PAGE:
At the end of February, David Hogg, a survivor of the mass shooting at Marjory Stoneman Douglas High School in Parkland, Florida, said he was taking a break from Facebook. Like YouTube, the platform had become a channel for trolls and fake-news peddlers to claim that Hogg and fellow students are actors. Hogg and others were being harassed for advocating for gun control, and he said he was receiving death threats on Facebook.
Actor Chelsea Peretti went on Twitter to call out the lies that infiltrated Facebook after the shooting, and said she was quitting the service. “Why doesn’t Snopes [fact checking website] partner with Facebook,” Peretti posted on Twitter. “I’m quitting it anyway, but they should put a check by verified news.” Peretti did not return requests for comment, but she does appear to have quit Facebook. Her account is now inactive.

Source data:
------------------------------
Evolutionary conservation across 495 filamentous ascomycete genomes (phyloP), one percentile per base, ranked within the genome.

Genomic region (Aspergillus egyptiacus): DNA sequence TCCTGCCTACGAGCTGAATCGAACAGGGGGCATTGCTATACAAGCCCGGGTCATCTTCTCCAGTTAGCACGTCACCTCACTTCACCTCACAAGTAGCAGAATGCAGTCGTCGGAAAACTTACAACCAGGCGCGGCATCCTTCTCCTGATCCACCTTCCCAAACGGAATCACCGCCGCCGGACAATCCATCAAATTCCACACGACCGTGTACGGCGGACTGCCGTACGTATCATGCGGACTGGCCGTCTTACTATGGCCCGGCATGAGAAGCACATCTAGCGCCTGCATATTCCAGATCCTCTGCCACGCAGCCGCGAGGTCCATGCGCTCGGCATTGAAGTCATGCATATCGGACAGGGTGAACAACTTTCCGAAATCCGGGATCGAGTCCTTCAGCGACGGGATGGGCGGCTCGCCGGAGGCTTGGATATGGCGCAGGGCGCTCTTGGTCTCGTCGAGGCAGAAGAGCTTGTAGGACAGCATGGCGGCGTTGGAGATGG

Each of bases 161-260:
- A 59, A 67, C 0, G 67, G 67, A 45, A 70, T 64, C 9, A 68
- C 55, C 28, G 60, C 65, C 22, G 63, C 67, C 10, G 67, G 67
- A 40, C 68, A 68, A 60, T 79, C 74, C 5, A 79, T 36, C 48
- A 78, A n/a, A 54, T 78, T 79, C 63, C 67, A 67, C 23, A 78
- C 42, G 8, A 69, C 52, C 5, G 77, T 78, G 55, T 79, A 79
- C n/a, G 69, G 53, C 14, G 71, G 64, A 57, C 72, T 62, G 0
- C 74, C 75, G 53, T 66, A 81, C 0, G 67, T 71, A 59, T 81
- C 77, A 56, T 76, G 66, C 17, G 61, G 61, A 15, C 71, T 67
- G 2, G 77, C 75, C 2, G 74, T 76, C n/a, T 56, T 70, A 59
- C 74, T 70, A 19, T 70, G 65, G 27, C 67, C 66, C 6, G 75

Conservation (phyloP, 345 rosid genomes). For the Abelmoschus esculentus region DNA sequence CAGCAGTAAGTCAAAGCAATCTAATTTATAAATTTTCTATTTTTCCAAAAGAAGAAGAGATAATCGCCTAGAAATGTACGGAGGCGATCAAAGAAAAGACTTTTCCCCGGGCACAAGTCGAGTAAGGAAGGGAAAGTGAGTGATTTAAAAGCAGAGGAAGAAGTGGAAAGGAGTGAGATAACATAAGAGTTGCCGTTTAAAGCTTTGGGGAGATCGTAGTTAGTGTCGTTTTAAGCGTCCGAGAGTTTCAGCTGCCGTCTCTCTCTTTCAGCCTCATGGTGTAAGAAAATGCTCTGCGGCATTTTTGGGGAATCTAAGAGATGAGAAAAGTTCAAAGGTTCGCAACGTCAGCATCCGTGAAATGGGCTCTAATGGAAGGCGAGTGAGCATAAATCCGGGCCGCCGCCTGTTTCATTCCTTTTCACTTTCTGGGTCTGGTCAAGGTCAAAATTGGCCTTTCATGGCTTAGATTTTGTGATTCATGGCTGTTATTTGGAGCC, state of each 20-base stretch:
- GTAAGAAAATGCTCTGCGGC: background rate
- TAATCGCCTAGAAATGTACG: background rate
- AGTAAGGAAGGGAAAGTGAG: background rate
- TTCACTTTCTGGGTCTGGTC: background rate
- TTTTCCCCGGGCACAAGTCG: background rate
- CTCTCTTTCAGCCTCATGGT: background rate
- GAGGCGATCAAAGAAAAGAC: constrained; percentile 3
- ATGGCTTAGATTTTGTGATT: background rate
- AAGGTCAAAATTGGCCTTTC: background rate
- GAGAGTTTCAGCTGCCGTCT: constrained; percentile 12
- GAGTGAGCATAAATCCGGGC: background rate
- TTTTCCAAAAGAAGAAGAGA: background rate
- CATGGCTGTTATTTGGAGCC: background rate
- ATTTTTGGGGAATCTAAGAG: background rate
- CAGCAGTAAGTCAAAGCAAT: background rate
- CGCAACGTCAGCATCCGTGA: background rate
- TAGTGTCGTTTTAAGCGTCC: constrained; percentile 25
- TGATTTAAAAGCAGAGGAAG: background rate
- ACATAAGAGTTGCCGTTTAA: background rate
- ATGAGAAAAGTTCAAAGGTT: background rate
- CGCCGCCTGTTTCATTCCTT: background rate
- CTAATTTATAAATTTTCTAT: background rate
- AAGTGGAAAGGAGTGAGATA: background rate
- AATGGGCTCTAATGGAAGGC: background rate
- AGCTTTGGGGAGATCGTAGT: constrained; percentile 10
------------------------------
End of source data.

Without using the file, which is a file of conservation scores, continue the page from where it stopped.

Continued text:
In fact, Facebook tried to implement new fact-checking measures last year by teaming with PolitiFact and FactCheck.org to vet news and apply “disputed” labels to dubious posts. Facebook also said it would survey readers to determine what news sources were most credible and would then prioritize those publishers.
But the results thus far seem meager, and all the misadventures and manipulations have hurt confidence in the social network. “There’s a certain sloppiness. Facebook has been sloppy,” says Pivotal’s Wieser. “Whether it’s the political ads or problems with ad metrics or how to tell what users care about, we’re seeing the consequences playing out.”
Reducing publishers’ prevalence in the News Feed may turn down the politics for Facebook users. But what happens when your own network is the problem? “My childhood friends would share these memes that were complete and total lies,” Hoffman says. “And the banter between family members that couldn’t agree on things – it was messy.”